Its a interface, giving instruction to the compiler to provide default behaviour of a function.
Not quite right. A marker interface does nothing at all and the compiler does nothing but "mark" the class as implementing the interface. Its only value is that later you can check "object instanceof Interface" and find out whether or not it is present.
All that tricky reflection stuff to serialize an object is provided by the object streams. They check to see if the marker is present and throw an exception if not.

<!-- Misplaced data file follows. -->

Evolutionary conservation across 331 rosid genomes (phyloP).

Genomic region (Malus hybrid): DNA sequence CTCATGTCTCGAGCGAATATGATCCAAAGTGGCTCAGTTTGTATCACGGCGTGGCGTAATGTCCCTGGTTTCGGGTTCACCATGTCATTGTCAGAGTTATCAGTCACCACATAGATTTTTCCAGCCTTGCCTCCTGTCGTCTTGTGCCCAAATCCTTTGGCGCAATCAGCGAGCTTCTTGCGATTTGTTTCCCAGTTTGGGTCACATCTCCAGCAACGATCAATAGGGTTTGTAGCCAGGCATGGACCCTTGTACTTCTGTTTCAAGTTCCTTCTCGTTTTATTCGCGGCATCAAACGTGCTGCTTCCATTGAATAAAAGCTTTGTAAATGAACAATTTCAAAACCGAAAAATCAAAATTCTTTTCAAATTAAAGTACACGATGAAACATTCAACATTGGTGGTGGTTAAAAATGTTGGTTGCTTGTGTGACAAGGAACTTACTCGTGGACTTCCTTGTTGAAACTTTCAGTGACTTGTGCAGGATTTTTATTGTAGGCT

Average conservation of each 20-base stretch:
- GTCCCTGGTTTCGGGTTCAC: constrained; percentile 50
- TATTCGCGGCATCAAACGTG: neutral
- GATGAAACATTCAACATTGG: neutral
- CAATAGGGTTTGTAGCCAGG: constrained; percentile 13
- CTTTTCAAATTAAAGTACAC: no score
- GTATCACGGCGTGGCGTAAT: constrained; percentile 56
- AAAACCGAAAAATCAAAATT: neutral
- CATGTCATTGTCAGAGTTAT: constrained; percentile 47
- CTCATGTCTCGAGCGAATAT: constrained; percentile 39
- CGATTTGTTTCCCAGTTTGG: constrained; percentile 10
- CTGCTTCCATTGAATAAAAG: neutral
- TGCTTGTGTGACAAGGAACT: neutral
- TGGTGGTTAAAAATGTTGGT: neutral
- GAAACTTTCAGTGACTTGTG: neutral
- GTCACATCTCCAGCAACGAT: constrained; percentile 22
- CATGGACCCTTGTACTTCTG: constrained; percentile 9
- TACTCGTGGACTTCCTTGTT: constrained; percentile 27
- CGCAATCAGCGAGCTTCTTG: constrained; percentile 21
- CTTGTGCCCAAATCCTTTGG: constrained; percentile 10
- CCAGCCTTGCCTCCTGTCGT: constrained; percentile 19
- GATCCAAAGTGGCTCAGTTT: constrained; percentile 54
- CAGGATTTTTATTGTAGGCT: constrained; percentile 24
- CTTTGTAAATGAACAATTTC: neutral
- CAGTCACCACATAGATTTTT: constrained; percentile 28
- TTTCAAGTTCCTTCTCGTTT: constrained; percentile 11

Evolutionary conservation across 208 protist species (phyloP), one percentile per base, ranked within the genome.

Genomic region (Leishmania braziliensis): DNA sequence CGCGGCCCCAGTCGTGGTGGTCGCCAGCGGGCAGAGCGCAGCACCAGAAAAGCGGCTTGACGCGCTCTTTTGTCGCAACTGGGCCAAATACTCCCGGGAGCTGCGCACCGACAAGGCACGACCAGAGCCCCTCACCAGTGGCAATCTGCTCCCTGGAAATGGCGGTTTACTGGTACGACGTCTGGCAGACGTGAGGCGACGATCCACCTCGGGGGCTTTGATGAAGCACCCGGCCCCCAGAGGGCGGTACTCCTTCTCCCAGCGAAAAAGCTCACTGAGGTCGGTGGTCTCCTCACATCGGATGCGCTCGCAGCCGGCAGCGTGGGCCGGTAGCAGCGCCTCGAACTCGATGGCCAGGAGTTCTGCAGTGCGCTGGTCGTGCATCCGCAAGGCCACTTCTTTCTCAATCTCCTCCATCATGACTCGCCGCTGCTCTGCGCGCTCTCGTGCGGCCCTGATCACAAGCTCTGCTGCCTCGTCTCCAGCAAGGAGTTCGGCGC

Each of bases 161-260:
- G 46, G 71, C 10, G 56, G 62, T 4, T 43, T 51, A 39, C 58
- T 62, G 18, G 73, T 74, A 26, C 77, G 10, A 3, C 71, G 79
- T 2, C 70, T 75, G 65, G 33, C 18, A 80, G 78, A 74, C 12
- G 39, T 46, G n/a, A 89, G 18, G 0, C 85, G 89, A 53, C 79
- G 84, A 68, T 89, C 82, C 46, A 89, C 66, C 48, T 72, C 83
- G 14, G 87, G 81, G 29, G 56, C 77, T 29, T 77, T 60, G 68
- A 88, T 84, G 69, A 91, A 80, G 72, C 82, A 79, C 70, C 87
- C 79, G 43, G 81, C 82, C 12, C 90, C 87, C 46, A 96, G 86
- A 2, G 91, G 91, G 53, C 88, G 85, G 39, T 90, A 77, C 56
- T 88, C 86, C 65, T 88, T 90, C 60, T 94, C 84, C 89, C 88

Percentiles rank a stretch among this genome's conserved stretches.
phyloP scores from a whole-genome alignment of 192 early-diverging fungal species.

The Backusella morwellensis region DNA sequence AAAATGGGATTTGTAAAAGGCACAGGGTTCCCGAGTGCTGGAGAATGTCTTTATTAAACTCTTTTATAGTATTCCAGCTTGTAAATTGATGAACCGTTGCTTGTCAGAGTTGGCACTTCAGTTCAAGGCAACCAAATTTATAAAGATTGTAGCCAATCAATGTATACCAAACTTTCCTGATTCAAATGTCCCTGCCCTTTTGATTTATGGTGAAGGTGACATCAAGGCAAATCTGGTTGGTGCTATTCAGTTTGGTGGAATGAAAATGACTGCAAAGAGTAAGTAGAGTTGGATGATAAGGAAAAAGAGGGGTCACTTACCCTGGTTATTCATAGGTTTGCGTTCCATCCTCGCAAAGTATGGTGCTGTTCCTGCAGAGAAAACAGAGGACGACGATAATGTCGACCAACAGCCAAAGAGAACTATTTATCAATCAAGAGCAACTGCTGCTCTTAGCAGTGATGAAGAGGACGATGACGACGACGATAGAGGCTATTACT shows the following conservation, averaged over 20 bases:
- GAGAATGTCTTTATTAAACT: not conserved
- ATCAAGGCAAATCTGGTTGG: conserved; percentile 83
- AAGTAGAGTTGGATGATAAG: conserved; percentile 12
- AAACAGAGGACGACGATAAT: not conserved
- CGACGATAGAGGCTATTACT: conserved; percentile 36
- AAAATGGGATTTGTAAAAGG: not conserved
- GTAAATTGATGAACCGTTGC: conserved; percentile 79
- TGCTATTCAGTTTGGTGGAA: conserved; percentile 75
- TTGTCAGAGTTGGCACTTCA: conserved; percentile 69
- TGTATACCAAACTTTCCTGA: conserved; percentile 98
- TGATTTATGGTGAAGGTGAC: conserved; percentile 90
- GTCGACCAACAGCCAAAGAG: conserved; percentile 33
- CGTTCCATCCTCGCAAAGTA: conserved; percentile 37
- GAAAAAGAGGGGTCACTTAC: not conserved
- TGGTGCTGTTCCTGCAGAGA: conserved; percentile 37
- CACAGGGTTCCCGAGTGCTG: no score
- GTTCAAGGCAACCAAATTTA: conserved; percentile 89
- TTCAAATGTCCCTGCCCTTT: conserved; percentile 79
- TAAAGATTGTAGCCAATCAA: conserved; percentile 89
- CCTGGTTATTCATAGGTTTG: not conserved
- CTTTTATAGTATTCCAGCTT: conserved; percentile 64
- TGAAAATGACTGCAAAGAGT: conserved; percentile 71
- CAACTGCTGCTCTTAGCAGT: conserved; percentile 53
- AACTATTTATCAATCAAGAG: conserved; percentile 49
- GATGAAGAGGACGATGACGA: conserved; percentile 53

Does that make sense?
A good question is never answered. It is not a bolt to be tightened into place but a seed to be planted and to bear more seed toward the hope of greening the landscape of the idea. John Ciardi